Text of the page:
Though the avian cerebrum possesses only the tiniest nub of the structures associated with mammalian intelligence, recent studies of crows and parrots have revealed that birds think and learn using an entirely different part of their brains, a kind of avian neocortex known as the medio-rostral neostriatum/hyperstriatum ventrale. In both parrots and crows, in fact, the ratio of brain to body size is similar to that of the higher primates, an encephalization quotient that yields in both species not only the usual indications of cognitive sophistication like problem-solving and tool use but also two aspects of intelligence long thought to be exclusively human: episodic memory and theory of mind, the ability to attribute mental states, like intention, desire and awareness, to yourself and to others.
Nature, in other words, in a stunning example of parallel or convergent evolution, found an entirely other and far earlier path to complex cognition: an alien intelligence that not only links directly back to minds we’ve long believed to be forever lost to us, like the dinosaurs’, but that can also be wounded, under duress, in the same ways our minds can. In one recent psychiatric study conducted at Midwest Avian Adoption and Rescue Services, a parrot sanctuary and rehabilitation facility in Minnesota, a captive-bred male umbrella cockatoo who had been ‘‘exposed to multiple caregivers who were themselves highly unstable (e.g. domestic violence, substance abuse . . . addiction)’’ was given a diagnosis of complex PTSD. ‘‘When examined through the lens of complex PTSD,’’ Dr. Gay Bradshaw, a psychologist and ecologist and an author of the study, wrote, ‘‘the symptoms of many caged parrots are almost indistinguishable from those of human P.O.W.s and concentration-camp survivors.’’ She added that severely traumatized cockatoos ‘‘commonly exhibit rapid pacing in cage, distress calls, screams, self-mutilation, aggression in response to . . . physical contact, nightmares . . . insomnia.’’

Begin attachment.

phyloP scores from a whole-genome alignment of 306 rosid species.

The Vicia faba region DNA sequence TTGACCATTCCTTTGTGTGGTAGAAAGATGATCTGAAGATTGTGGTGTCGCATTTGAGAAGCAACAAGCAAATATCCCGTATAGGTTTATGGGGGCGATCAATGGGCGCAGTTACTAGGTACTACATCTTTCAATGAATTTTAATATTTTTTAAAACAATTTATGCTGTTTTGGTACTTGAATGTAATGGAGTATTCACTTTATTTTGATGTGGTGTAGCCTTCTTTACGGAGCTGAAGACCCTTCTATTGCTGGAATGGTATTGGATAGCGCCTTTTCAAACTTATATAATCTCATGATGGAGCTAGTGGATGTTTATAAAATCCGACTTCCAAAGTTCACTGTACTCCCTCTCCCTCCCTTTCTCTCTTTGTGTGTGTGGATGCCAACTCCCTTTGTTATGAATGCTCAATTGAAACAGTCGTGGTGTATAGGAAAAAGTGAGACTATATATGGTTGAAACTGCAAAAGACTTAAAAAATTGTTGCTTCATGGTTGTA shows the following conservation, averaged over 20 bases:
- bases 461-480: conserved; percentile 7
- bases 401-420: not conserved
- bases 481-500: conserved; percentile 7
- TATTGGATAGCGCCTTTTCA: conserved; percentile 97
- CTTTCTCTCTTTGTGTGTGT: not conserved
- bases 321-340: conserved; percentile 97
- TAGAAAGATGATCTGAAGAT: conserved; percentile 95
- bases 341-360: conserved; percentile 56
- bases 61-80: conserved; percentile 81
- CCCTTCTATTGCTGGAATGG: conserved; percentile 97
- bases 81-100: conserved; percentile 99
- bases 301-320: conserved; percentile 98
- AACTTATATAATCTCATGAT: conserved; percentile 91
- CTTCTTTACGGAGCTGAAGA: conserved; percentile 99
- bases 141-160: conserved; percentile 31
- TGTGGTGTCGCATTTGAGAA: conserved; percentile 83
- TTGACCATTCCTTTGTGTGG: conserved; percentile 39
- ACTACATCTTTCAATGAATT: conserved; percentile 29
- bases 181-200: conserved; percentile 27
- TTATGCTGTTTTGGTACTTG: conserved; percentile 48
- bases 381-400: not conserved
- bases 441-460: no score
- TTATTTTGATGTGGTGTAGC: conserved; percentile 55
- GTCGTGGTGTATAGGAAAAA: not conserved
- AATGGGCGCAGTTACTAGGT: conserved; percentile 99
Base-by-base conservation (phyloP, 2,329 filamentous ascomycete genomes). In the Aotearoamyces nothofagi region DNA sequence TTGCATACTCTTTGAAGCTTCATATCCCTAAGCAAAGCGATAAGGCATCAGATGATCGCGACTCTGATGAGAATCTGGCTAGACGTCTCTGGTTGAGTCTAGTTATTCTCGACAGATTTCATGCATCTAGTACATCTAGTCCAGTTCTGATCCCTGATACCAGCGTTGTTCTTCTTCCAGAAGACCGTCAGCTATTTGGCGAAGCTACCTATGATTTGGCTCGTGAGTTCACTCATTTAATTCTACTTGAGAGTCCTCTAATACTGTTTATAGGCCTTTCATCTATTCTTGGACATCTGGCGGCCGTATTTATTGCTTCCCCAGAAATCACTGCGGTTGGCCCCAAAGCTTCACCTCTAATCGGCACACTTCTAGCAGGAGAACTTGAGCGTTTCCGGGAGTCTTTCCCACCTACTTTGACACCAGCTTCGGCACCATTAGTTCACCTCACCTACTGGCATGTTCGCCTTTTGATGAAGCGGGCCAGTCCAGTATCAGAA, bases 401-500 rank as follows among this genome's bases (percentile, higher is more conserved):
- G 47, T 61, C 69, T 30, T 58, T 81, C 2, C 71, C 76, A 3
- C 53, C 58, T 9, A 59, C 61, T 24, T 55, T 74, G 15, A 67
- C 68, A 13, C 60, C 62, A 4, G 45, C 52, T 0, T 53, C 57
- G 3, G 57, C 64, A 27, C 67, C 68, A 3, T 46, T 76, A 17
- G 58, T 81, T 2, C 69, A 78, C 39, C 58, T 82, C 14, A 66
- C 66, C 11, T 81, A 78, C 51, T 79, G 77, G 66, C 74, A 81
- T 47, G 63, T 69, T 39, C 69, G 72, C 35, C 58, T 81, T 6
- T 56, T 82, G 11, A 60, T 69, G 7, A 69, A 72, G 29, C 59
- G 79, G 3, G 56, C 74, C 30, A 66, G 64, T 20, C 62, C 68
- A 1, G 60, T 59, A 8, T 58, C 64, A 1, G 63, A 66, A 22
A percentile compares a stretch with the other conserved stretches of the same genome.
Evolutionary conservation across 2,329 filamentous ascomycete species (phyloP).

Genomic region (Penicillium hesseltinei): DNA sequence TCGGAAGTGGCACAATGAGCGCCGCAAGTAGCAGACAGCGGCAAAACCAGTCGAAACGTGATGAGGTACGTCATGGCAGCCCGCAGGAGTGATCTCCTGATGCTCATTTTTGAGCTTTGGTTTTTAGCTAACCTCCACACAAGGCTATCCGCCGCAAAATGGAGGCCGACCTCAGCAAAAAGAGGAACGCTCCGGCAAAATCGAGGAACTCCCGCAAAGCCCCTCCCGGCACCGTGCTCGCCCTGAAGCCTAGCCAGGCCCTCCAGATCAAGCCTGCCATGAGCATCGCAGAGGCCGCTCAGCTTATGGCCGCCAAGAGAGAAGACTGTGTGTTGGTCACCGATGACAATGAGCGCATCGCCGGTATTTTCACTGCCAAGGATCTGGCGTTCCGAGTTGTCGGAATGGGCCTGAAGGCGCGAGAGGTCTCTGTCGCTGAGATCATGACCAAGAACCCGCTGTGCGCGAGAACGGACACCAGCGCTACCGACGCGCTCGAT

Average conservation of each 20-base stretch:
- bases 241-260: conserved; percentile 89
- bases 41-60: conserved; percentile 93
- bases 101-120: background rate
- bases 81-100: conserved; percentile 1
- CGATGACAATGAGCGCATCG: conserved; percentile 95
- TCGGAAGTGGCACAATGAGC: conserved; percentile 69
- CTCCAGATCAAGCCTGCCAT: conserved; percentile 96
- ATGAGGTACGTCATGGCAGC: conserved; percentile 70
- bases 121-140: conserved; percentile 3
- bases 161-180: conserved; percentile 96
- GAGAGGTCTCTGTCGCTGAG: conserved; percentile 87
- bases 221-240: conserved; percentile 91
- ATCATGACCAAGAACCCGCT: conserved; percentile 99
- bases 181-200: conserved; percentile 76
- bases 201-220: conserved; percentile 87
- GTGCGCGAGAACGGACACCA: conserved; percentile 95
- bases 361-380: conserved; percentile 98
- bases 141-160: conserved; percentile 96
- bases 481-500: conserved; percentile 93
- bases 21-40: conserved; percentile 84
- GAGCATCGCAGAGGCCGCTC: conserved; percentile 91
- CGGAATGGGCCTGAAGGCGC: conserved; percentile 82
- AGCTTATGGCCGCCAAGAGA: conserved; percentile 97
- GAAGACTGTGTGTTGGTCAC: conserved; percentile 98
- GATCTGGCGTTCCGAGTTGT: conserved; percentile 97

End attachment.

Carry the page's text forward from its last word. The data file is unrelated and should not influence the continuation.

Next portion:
Veterans, of course, share similar psychological scarring, but whenever I asked any of them how it is that the parrots succeed in connecting where human therapists and fellow group-therapy members can’t, the answer seemed to lie precisely in the fact that parrots are alien intelligences: parallel, analogously wounded minds that know and feel pain deeply and yet at a level liberatingly beyond the prescriptive confines of human language and prejudices.